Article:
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The first of four issues of the Hartsville Vidette printed in August of 1862.

This month, we are looking at recently-donated items to the Trousdale County Archives.

The archives are part of the county offices complex, located at 328 Broadway in Hartsville. Behind the main building is the new water department building and the Trousdale County Archives facility.

The archives building is open every Wednesday from 9 a.m. until noon and from 1 p.m. until 3 p.m. for researchers and visitors. If someone is doing family genealogy or simply wants to see the collection of local history books and papers, the archives welcomes individuals to stop by.

Over the last year, two significant old newspapers have been donated to the archives, and they are more than 100 years old to boot.

Let’s start with a short history lesson.

People were living in our community by the 1780s, well before we became a state in 1796. A thriving river town, Hartsville was designated a postal community in 1807, and the state legislature recognized the town in legislation in 1817.

However, we didn’t get our own newspaper until 1858 when a local schoolmaster started one called the Hartsville Plaindealer.

Clark Barteau was the headmaster at the old Hartsville Female Academy. Enterprising, he took his writing skills and created a second job for himself as the editor of the paper.

We have no copies of any issue of that newspaper … unless someone reading this article knows of one lying about somewhere.

When the Civil War broke out, Barteau joined in the fighting and left his newspaper and the academy behind.

Now comes the interesting part … when Confederate cavalryman and raider John Hunt Morgan occupied Hartsville in late summer of 1862, he took advantage of the abandoned newspaper office to publish a little paper of his own.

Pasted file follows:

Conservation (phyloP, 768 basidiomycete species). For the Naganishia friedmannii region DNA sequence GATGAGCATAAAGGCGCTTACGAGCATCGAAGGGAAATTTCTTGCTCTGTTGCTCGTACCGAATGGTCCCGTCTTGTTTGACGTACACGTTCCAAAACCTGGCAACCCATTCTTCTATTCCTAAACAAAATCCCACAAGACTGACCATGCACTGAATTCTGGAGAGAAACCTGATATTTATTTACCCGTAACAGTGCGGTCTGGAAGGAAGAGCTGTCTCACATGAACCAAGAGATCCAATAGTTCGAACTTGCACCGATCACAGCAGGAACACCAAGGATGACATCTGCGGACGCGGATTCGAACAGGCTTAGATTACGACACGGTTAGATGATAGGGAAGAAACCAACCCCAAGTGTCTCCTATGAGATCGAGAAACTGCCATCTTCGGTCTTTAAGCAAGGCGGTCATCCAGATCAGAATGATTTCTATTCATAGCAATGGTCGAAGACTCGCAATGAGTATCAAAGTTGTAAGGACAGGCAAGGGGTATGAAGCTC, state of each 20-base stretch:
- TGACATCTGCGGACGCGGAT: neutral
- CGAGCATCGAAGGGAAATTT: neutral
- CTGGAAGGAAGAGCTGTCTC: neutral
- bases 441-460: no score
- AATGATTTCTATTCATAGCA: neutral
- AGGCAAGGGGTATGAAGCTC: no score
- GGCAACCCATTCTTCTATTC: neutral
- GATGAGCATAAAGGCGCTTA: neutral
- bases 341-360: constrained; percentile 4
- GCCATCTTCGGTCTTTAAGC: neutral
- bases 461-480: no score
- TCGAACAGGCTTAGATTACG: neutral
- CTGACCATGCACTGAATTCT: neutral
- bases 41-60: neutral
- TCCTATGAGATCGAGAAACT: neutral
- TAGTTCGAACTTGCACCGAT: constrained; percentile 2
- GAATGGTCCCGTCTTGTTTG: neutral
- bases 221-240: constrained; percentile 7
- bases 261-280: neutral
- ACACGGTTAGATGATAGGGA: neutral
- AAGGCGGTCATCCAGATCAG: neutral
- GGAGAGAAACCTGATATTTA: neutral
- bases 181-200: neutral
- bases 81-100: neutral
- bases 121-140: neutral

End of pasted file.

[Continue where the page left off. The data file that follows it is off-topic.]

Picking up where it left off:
Gordon Niles, one of Morgan’s soldiers with past newspaper experience, handset the type for the first issue of the Vidette.

The name is a French term for a man on horse who serves as a sentry to protect a military camp. He would be stationed out further than a regular sentry, a type of early warning system.

The unique name was not new to Middle Tennessee.

From 1820-28, Murfreesboro had a newspaper called the National Vidette. So, the name may have been familiar to both Morgan and members of his unit, known for raiding Union supply lines.

The implication of the name was that the newspaper would be the first to alert its subscribers to what was happening in the world about them, a sentry in the world of journalism.

The paper printed by Niles was not a true newspaper, in that it reported little local news. But, it was instead a propaganda sheet for Morgan and his exploits. The paper uses most of its one sheet, printed on both front and back, to telling how great John Hunt Morgan was and to mention his success in his job of bedeviling the Yankees.

Three issues were edited by Gordon Niles until a skirmish with Union soldiers in nearby Gallatin saw Niles killed.

A fourth issue was edited by Richard Gano before Morgan moved to safer territory. Union soldiers were hot on his trail.

Morgan would retreat south to Murfreesboro but return on Dec. 7, 1862, for his more dramatic Battle of Hartsville, which we have written about in an earlier series of articles.

So, what’s the reason this brief history?

A resident of Castalian Springs has donated two copies of the original Vidette to our archives.

We might point out that copies of the paper are rare.

The two papers have been placed in an archival quality box, alongside the one other copy that our museum had, bringing us to a total of three issues. A copy of the fourth issue is on our wish list to make our collection complete.

At today’s meeting of the Trousdale County Historical Society, which will be held at 2 p.m. at the archives building, we will recognize the individual who donated these significant old newspapers to our local history. We will treasure the papers and protect them for future generations of Trousdale County residents and are forever grateful for the generosity of our neighbor and their donation.

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